By Tanuj Gupta

Edited by Michelle Cherian, Associate Editor, The Indian Economist

India is a land of contrasts. Cliché and written about enough. So let’s look at one of the more out- of- the- box contrasts that we see but usually ignore in society today, that being the contrast between administrative officers and the people who run the country, the contrast between our legislature and our executive.

So on one hand you have individuals who qualify ridiculously difficult examinations to be able to attain a position in the administration and on the other hand you have barely educated individuals making the laws, which the former set of individuals would then have to implement. While some may argue that this is the beauty of the Indian democracy that someone with absolutely no educational qualification can lead those with the highest academic standards, the bigger picture cannot be ignored.

Not only does this hierarchical structure make things more difficult for the bureaucrats, they often come under much criticism for delays or mistakes that in most cases, aren’t their faults. And while there is no empirical evidence to suggest that education makes one a better leader or decision- maker than others, there is enough of a hint in the way things are going to see that the current system is certainly flawed. So decision making is populist which makes implementation in many cases practically impossible and even where it is possible, there is so much interference from the higher levels that it becomes very difficult to work.

This brings us to the other aspect of bureaucracy. That of the relationship shared between the politicos and civil servants. While understandably there does exist an authority-responsibility relationship between the netas and babus, the quality of this relationship has suffered due to the attitude that most of these lawmakers appear to have towards the bureaucrats. While in an ideal world these two pillars would work hand in hand, in reality there is a great discrepancy in the way this is approached, with the officials always being undermined by the politicos.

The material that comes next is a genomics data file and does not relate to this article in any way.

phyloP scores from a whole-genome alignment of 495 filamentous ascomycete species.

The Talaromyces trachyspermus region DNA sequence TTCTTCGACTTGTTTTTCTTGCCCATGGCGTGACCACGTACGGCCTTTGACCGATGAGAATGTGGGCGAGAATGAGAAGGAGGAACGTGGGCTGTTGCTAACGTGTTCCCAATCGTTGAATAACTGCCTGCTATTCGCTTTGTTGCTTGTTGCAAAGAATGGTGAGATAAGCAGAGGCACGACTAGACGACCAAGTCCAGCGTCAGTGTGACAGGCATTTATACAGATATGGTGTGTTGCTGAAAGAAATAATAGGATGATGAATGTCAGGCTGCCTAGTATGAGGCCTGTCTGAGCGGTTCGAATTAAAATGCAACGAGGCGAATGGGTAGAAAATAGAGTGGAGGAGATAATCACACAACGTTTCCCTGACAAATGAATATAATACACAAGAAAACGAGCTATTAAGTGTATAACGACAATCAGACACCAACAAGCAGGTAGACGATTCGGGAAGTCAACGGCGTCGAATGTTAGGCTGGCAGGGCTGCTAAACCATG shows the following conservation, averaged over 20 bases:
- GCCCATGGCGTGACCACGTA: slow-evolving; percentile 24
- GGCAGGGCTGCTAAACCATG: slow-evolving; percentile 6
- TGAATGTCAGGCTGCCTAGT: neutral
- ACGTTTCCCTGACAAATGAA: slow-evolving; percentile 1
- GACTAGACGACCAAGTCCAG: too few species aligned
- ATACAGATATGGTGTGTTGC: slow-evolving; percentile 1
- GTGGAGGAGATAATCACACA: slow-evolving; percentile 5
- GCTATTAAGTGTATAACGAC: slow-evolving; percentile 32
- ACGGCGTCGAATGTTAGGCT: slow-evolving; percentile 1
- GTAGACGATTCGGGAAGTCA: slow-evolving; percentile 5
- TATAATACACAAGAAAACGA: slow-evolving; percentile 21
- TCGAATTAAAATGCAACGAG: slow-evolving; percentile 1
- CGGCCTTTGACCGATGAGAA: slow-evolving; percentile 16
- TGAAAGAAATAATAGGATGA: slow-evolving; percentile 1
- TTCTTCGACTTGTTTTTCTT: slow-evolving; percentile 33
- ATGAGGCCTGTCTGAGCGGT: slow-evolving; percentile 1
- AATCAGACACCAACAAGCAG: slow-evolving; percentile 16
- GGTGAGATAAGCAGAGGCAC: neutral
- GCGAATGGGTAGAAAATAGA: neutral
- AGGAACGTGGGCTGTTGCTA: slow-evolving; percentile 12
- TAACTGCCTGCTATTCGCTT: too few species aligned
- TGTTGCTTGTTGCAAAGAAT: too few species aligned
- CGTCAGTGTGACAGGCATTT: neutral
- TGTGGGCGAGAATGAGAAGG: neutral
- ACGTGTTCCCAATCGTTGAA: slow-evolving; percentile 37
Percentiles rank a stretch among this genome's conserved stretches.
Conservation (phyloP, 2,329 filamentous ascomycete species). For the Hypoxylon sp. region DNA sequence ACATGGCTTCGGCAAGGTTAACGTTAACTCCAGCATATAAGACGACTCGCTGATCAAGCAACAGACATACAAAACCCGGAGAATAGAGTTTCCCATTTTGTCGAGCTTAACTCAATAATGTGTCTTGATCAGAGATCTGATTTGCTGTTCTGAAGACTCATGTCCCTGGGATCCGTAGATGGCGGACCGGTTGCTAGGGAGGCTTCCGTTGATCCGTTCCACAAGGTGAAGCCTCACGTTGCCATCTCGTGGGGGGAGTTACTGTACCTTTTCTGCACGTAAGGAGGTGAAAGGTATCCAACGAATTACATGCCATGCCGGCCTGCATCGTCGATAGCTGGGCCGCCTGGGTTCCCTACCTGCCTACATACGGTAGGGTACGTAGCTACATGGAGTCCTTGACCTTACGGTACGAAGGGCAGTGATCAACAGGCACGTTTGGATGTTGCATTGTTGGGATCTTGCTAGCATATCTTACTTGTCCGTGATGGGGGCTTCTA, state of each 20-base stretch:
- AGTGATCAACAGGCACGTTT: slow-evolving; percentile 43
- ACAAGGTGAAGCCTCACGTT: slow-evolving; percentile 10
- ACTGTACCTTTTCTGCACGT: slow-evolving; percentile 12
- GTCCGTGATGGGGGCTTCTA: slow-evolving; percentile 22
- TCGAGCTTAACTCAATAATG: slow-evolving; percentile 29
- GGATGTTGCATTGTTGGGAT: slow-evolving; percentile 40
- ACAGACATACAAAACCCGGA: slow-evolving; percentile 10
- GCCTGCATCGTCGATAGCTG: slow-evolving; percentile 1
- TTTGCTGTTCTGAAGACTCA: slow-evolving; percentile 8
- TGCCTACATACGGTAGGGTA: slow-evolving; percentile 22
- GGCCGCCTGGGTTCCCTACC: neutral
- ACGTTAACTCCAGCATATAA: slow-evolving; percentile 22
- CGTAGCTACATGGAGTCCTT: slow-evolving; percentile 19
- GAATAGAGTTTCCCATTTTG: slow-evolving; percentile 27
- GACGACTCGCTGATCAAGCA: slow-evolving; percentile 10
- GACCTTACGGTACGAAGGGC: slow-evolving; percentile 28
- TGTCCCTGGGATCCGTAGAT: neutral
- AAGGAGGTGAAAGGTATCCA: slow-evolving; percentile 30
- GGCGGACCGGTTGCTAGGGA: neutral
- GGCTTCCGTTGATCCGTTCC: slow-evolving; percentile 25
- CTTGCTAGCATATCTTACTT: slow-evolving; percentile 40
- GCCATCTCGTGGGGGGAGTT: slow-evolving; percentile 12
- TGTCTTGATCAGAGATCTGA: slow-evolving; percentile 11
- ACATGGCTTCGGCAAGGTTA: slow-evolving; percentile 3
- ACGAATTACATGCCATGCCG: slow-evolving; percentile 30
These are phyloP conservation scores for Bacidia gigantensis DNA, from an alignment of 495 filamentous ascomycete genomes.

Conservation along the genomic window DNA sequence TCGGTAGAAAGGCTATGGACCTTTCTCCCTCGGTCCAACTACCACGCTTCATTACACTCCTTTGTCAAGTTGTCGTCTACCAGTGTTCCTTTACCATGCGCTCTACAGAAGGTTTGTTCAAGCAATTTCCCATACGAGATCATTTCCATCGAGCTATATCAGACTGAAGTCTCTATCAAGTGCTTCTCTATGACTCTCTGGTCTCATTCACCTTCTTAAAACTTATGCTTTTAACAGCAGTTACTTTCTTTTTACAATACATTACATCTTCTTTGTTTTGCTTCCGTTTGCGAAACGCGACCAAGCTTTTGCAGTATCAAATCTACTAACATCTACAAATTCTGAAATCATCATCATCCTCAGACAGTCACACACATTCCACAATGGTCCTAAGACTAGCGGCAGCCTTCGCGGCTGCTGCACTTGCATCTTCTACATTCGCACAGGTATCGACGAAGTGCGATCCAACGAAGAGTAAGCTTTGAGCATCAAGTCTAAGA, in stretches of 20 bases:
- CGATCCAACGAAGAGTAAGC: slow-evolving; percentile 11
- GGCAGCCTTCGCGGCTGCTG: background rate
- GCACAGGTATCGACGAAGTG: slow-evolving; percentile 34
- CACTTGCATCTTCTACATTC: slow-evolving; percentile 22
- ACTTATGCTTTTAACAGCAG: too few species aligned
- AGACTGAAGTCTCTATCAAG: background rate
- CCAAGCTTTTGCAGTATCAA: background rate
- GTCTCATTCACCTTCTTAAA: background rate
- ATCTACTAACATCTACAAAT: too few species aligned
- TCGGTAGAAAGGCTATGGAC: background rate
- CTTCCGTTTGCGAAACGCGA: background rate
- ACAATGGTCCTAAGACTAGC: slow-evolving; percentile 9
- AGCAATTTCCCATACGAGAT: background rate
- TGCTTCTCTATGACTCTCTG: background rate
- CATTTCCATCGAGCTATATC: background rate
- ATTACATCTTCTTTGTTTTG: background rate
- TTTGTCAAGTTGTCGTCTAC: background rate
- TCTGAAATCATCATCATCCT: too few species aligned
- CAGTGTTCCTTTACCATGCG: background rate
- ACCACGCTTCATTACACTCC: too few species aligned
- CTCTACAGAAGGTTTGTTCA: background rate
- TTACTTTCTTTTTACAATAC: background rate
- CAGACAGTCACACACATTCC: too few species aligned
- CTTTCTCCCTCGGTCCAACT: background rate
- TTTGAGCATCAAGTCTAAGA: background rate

This manifests itself in other ways as well, particularly in case of a conflict of interest between the two parties. As was evident in a recent case concerning the son-in-law of a popular politician and a high profile administrative official, it is usually muscle and political power that triumphs over the written law, so much so that every once in a while, even laws are bent in order to accommodate those in power. Not only is this massively demoralising for the administrative officers, it also leads to a situation where such individuals either have to fall in line with the practices as told to them or be transferred to some obscure part of the country where hardly any benefits would accrue to them, the accrual of which is an important incentive for many administrative officials to continue working.

While is incorrect to blame only politicians for the mess our executive finds itself in, a large portion of it can be attributed to the callous attitude that both parties involved happen to have. With a new government and a new way of doing things hopefully things will change for the better, but if early indications are anything to go by, the more things change, the more they appear to remain the same.

Posted by The Indian Economist | For the Curious Mind